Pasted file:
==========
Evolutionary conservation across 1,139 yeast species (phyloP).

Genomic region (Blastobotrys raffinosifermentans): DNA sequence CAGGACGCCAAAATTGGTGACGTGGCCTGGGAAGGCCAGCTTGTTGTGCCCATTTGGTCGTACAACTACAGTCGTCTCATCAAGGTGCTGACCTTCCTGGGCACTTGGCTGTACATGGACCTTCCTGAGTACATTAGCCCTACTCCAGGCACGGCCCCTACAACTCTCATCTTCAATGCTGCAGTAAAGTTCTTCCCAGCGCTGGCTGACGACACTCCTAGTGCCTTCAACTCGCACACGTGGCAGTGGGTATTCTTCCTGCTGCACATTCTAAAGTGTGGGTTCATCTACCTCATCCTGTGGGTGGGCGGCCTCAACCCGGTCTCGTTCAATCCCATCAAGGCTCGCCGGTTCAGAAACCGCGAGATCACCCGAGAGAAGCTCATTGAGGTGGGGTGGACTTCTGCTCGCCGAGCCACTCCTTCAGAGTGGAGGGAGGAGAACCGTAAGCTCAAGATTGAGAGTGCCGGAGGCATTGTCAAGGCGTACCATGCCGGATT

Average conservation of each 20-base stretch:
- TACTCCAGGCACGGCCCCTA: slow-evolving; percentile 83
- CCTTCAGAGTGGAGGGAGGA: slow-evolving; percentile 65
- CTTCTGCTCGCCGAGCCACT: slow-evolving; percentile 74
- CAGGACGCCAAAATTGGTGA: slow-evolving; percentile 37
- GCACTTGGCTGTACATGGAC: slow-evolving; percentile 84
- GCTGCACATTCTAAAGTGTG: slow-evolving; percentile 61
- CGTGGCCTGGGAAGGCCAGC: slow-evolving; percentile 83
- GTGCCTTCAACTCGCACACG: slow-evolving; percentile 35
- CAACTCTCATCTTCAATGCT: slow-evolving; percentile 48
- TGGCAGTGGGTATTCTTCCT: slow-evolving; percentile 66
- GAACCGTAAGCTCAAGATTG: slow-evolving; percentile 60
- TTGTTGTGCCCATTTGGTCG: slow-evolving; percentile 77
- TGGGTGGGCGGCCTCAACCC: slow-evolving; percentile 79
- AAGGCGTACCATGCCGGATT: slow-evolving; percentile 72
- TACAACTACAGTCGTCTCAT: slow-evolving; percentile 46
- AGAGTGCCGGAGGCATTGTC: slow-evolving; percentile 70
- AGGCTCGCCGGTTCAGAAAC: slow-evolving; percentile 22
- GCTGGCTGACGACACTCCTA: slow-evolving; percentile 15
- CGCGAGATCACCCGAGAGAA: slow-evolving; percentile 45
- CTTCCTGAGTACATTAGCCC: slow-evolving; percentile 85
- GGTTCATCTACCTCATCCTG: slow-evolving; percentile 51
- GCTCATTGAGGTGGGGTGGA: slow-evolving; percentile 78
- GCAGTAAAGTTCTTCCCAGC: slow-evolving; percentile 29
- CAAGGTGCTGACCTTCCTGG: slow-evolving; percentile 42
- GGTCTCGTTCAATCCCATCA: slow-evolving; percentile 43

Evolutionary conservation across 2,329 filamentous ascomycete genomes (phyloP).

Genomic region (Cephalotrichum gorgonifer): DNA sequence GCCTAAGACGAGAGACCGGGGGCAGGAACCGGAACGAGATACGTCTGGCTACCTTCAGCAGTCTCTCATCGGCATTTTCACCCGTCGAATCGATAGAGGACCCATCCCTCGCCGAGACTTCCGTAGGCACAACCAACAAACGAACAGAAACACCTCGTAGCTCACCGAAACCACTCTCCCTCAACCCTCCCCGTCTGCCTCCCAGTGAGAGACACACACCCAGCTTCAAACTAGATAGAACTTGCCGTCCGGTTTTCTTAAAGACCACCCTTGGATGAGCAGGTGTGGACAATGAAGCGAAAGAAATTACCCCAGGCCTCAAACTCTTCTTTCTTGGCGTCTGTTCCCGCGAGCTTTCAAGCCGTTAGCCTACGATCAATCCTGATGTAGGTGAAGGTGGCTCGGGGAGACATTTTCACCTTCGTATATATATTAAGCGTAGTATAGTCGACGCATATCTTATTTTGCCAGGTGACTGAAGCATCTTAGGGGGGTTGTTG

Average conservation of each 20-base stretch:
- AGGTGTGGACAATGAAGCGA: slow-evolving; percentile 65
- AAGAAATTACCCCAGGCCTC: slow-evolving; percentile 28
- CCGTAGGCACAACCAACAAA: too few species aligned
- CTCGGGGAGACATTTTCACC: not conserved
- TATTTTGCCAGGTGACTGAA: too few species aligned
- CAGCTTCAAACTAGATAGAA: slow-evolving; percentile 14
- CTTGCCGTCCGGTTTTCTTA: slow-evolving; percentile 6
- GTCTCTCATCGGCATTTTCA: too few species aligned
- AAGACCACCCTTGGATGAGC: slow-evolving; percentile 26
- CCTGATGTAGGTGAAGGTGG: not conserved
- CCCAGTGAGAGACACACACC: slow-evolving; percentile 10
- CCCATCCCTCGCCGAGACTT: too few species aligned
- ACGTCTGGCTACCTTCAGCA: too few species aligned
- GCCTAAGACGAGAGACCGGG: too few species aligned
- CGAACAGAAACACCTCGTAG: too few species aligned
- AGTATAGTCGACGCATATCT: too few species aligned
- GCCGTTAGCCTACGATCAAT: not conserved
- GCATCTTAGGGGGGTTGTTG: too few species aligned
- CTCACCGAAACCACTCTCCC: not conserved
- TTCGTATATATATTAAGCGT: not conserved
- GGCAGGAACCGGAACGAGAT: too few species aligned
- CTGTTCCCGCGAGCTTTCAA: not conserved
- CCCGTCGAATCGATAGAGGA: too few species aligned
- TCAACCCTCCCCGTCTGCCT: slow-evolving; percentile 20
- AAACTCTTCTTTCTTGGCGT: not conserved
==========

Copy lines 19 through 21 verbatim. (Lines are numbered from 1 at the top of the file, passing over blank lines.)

- AGAGTGCCGGAGGCATTGTC: slow-evolving; percentile 70
- AGGCTCGCCGGTTCAGAAAC: slow-evolving; percentile 22
- GCTGGCTGACGACACTCCTA: slow-evolving; percentile 15